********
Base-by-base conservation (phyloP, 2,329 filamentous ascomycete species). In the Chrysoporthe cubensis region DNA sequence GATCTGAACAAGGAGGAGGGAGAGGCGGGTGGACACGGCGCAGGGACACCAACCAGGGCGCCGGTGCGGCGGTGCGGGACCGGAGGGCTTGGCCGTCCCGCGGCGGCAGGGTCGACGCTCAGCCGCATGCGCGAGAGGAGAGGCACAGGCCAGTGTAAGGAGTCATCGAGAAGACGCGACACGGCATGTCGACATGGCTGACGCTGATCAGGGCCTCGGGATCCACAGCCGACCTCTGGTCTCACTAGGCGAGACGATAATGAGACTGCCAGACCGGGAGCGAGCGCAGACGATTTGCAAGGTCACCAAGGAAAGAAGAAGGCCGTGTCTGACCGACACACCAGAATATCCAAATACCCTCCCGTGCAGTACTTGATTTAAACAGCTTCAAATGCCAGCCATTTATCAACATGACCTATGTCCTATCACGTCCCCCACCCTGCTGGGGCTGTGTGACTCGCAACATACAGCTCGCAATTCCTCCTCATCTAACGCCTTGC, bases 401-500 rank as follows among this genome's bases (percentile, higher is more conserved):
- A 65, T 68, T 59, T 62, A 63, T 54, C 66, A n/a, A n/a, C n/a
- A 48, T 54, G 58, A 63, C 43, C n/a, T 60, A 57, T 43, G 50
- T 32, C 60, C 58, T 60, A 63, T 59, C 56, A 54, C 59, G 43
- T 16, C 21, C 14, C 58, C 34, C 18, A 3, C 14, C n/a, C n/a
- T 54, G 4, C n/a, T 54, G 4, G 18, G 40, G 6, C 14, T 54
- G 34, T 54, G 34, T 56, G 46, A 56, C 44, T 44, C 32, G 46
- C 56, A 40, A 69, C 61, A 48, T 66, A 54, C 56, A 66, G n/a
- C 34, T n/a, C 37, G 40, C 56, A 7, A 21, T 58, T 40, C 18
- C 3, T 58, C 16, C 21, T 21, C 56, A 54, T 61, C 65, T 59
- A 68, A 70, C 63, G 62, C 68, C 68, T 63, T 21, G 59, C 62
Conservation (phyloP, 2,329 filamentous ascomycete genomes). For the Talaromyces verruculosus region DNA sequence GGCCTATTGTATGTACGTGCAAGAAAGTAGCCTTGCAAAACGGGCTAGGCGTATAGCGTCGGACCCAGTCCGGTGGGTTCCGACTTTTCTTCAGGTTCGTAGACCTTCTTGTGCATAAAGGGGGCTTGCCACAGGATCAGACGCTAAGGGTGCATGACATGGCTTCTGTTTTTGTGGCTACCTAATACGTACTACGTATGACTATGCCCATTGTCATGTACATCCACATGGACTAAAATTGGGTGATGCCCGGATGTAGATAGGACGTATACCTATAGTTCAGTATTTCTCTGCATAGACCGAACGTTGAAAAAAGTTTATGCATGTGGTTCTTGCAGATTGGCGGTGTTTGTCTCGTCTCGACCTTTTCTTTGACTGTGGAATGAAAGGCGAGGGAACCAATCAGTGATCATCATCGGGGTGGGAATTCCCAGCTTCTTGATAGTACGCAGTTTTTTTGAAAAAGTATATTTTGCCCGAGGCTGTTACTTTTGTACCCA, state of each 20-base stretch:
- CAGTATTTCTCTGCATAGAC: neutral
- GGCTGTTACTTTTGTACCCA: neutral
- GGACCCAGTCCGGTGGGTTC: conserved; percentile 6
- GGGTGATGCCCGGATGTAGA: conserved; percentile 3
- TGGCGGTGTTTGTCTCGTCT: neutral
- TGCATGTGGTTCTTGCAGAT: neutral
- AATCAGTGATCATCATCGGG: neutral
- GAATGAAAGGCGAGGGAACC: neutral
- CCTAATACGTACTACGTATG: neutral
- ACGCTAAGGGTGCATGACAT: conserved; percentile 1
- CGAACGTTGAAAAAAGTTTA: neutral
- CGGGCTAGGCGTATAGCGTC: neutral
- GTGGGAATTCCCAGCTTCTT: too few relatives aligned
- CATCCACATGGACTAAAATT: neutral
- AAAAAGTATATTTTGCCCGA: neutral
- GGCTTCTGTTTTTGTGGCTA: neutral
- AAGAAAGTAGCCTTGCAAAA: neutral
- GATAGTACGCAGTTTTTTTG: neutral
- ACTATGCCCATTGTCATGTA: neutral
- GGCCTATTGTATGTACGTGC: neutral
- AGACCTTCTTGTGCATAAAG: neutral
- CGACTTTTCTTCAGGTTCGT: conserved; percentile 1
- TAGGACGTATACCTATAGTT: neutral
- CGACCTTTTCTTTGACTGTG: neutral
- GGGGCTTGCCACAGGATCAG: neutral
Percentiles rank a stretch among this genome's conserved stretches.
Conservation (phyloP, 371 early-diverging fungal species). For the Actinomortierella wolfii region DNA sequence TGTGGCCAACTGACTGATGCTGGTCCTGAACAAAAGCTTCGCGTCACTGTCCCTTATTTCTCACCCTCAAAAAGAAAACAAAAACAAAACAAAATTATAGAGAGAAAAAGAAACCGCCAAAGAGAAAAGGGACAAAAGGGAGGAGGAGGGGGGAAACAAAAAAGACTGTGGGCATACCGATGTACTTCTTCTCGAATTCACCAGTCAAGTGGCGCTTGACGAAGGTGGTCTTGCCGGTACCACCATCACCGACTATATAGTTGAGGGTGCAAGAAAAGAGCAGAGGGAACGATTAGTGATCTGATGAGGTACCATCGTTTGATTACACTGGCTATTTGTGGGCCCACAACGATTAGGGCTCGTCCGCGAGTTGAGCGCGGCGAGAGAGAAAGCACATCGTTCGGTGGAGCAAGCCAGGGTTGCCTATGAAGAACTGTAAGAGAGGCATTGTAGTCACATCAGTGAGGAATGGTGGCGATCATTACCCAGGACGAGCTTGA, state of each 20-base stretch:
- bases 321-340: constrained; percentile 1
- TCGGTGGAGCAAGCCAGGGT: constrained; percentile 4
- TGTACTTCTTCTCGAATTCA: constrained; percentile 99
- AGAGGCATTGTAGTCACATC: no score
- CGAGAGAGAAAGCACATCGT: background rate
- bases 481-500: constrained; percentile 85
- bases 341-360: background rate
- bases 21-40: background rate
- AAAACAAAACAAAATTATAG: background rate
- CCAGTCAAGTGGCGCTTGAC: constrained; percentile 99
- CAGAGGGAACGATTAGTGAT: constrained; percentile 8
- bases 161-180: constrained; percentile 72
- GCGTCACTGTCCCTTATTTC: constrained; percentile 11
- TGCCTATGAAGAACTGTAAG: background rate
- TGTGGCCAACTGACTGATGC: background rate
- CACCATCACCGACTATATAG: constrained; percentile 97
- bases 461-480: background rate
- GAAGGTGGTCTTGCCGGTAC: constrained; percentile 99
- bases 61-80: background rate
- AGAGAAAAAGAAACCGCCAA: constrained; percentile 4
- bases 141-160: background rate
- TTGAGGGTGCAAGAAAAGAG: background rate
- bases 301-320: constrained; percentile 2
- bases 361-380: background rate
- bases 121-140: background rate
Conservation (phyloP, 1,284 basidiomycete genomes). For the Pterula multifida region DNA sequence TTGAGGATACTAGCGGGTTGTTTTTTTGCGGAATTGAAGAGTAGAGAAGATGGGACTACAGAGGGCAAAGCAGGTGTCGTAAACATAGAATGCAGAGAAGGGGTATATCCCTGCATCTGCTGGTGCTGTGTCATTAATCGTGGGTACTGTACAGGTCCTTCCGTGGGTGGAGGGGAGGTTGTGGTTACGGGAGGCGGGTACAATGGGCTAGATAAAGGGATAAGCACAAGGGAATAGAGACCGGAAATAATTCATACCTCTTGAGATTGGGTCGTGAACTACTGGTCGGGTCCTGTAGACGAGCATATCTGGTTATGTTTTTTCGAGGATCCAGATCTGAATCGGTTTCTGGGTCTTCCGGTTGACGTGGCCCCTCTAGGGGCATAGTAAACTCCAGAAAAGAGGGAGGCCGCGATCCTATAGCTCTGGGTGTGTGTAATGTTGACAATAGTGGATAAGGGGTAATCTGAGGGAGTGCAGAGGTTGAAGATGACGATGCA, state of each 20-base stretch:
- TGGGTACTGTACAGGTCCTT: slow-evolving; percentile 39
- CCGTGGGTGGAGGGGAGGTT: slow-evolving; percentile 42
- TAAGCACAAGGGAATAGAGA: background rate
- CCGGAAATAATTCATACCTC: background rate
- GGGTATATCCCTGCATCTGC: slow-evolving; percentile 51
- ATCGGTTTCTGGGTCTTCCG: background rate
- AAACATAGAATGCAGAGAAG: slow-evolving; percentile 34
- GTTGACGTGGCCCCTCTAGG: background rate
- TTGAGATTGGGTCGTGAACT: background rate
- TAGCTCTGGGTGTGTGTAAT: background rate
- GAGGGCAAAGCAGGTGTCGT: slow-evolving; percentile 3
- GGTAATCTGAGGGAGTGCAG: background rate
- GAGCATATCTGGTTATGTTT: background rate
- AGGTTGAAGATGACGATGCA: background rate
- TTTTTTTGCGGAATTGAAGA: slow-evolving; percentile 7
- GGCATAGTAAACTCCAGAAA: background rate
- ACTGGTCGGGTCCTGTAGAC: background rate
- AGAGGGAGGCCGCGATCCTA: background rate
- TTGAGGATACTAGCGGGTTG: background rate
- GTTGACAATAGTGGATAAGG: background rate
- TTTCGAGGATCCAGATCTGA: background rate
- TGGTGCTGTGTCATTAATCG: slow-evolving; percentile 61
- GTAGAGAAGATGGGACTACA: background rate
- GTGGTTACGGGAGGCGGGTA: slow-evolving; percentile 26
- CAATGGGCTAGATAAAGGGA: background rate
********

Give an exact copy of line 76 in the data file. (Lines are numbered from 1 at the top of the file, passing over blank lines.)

- GAGGGCAAAGCAGGTGTCGT: slow-evolving; percentile 3